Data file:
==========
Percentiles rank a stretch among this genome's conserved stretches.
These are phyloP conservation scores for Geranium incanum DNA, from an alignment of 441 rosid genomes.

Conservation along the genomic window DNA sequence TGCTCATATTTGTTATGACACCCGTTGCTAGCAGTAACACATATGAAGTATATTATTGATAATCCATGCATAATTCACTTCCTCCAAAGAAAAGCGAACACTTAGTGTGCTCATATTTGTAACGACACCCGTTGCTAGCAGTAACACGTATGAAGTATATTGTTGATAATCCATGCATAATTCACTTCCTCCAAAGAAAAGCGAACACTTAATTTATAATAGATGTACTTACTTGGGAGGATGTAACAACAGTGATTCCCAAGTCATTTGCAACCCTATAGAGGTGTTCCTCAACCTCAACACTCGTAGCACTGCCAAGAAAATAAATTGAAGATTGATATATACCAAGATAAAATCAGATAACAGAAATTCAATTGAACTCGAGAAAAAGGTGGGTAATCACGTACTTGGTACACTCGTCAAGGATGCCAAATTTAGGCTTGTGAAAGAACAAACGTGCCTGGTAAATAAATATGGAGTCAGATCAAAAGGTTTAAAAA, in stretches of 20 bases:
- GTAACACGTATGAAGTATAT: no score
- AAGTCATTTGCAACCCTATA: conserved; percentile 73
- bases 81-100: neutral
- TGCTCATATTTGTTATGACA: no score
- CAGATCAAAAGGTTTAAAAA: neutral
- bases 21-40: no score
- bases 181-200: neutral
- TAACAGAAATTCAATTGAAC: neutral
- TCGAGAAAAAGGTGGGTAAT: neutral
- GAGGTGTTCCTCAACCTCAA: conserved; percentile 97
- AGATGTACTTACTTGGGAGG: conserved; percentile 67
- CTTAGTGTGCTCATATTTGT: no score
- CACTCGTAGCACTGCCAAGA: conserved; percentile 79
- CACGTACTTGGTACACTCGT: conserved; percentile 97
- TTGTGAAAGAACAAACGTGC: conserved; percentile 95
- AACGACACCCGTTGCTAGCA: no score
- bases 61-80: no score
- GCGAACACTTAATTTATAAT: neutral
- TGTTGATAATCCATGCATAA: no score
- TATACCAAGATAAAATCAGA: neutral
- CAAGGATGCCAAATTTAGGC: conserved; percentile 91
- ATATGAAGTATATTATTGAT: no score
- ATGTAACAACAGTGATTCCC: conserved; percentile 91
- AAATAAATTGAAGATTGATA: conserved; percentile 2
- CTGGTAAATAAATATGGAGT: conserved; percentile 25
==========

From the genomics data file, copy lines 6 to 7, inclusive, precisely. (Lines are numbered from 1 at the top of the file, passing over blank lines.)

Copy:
- bases 81-100: neutral
- TGCTCATATTTGTTATGACA: no score